Apr 112017
 

backfire through TBI 1992 GMC 3500My 1992 GMC 3500 started developing a skip under load. So I did the normal spark plugs, wires, complete distributor, coil, test drove and still skips under load. Truck has 100,000 miles on it, so I replaced the fuel filter then fuel pump. Test drove and still skips at times under load. Now starting to pop up through TBI unit. Any ideas? Have made sure timing is set correctly. Did compression test and all cylinders are at between 145-150.


RESPONSE

Backfire through TBI

A pop through the TBI is equivalent to a backfire through TBI.

Anytime an engine backfires through the intake it is from spark occurring while an intake valve is still open. Now this can be from pour timing or an open valve. Since you have done a compression test and received excellent results it makes you want to focus on the ignition timing. I would double check to make sure you have set your timing correctly. Doesn’t hurt to check it more than once. Therefore I have added the timing adjustment procedure below for convenience.

Sticking Intake Valve

I have had sticking intake valves do this from carbon build up on the valve from an RV that had set for a while. It would intermittently cause a valve to stick open. I too would get good compression readings but after testing and retesting found that intermittently one of the engine cylinders compression was ZERO and then would go back up(engine has 14,000 miles). I tried SEAFOAM with no luck. Tried SEAFOAM 4 more times each time driving 200 miles and then changing the oil. Eventually it cleared up on its own after 4,000 miles of driving.

Setting and Adjusting Engine Ignition Timing

  1. Start the engine and allow it to reach operating temperature. Stop the engine and connect the timing light to the No. 1 (left front) spark plug wire, at the plug or at the distributor cap. You can also use the No. 6 wire, if it is more convenient. Numbering is illustrated in this section.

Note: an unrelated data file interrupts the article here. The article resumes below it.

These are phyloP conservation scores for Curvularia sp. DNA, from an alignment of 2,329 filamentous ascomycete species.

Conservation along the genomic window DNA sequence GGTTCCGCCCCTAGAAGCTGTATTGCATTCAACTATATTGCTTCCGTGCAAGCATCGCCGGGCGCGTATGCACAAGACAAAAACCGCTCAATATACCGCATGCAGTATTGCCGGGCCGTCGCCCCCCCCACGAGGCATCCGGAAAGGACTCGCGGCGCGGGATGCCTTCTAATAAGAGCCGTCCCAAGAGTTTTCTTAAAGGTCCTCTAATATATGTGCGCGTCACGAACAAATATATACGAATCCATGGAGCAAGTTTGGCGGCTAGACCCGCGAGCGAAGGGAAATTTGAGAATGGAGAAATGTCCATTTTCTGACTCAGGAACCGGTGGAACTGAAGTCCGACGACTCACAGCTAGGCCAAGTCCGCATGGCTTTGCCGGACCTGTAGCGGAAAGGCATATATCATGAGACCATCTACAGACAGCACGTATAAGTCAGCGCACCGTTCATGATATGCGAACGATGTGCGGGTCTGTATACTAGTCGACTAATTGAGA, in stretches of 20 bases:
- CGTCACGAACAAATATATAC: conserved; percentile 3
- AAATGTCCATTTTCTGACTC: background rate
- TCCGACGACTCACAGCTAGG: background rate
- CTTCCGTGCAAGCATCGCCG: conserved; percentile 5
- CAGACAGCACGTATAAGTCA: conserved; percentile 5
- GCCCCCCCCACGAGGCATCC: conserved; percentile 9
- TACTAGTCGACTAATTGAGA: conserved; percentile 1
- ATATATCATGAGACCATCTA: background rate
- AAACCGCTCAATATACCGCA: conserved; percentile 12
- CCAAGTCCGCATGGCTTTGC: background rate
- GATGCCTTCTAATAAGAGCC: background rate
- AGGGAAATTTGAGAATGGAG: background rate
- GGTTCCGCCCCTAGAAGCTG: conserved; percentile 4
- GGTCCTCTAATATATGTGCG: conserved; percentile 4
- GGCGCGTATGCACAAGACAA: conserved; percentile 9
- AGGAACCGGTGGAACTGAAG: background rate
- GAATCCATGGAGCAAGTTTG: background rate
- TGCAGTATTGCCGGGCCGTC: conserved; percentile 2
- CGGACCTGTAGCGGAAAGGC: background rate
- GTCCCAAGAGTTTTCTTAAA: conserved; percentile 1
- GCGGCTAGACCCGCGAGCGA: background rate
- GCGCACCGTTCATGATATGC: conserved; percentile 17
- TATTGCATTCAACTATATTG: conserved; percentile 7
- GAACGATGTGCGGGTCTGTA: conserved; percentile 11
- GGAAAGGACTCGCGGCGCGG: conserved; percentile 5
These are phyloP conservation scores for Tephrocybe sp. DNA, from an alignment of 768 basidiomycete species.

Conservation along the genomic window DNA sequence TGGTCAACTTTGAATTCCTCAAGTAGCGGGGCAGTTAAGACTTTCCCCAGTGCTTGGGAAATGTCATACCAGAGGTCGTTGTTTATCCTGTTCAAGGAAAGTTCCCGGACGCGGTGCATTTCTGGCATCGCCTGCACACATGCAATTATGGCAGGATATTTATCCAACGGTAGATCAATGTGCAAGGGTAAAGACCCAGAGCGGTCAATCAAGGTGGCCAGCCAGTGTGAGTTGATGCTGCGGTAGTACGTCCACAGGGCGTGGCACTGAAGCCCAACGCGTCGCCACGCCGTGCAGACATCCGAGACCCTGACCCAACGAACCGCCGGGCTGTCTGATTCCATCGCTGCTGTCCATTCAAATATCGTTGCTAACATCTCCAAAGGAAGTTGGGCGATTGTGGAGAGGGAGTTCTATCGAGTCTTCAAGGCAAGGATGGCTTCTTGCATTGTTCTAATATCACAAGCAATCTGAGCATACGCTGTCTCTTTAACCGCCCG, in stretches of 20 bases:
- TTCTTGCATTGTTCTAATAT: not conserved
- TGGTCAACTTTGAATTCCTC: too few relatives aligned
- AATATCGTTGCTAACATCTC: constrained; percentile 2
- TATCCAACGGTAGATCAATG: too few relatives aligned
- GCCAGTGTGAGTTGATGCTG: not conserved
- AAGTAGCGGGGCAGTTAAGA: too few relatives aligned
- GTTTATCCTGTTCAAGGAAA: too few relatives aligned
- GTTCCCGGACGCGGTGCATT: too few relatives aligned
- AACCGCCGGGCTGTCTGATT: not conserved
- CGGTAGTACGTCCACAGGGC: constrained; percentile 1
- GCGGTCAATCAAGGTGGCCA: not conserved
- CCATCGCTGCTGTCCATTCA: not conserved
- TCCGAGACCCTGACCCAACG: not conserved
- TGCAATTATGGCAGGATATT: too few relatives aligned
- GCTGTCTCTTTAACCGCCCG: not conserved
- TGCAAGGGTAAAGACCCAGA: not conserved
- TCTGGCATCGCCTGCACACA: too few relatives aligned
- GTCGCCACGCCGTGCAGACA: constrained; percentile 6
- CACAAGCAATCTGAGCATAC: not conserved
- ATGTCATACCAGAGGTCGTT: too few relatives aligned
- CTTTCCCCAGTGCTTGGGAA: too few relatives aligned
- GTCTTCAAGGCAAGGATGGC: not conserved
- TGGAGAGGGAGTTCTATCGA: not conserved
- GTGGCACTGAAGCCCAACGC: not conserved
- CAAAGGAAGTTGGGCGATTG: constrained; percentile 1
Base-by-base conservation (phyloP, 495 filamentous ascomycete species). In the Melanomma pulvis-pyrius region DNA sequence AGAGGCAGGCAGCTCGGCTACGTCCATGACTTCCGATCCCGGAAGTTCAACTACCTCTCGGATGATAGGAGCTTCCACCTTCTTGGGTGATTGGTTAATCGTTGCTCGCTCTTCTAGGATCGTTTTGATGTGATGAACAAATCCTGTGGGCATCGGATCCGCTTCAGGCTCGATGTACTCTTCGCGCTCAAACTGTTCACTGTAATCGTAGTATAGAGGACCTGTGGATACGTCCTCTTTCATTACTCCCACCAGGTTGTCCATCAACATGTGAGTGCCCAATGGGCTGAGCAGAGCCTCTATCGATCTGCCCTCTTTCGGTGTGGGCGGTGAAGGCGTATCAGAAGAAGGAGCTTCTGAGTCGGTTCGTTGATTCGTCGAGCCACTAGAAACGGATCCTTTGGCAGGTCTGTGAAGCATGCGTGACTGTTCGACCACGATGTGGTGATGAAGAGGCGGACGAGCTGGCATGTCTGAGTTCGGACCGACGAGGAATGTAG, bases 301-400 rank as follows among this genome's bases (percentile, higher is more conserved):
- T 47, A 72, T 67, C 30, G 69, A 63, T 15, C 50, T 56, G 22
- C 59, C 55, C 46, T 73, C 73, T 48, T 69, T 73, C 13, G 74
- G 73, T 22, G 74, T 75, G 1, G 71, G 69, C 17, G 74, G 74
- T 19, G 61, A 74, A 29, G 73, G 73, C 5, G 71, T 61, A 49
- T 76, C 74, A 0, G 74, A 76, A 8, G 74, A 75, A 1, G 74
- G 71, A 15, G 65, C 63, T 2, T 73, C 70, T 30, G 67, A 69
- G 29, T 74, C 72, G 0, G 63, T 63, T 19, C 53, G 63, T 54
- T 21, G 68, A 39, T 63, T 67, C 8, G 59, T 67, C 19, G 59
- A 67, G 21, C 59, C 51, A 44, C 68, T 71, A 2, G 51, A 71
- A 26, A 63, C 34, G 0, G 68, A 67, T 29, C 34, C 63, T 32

NOTE: Do not pierce the plug wire insulation with HEI; it will cause a miss. The best method is an inductive pickup timing light.
  2. Clean off the timing marks and mark the pulley or damper notch and timing scale with white chalk.
  3. Disconnect and plug the vacuum line at the distributor on models with a carburetor. This is done to prevent any distributor vacuum advance. On fuel injected models, disengage the timing connector which comes out of the harness conduit next to the distributor, this will put the system in the bypass mode. Check the underhood emission sticker for any other hoses or wires which may need to be disconnected.
  4. Start the engine and adjust the idle speed to that specified on the Underhood Emissions label. With automatic transmission, set the specified idle speed in Park. It will be too high, since it is normally (in most cases) adjusted in Drive. You can disconnect the idle solenoid, if any, to get the speed down. Otherwise, adjust the idle speed screw.The tachometer connects to the TACH terminal on the distributor and to a ground on models with a carburetor. On models with fuel injection, the tachometer connects to the TACH terminal on the ignition coil. Some tachometers must connect to the TACH terminal and to the positive battery terminal. Some tachometers won’t work with HEI.

    WARNING Never ground the HEI TACH terminal; serious system damage will result.

  5. Aim the timing light at the pointer marks. Be careful not to touch the fan, because it may appear to be standing still. If the pulley or damper notch isn’t aligned with the proper timing mark (see the Underhood Emissions label), the timing will have to be adjusted.
    NOTE: TDC or Top Dead Center corresponds to 0�B, or BTDC, or Before Top Dead Center may be shown as BEFORE. A, or ATDC, or After Top Dead Center may be shown as AFTER.
  6. Loosen the distributor base clamp locknut. You can buy trick wrenches which make this task a lot easier.
  7. Turn the distributor slowly to adjust the timing, holding it by the body and not the cap. Turn the distributor in the direction of rotor rotation to retard, and against the direction of rotation to advance.
  8. Tighten the locknut. Check the timing again, in case the distributor moved slightly as you tightened it.
  9. Reinstall the distributor vacuum line or the timing connector. Correct the idle speed.
  10. Stop the engine and disconnect the timing light.

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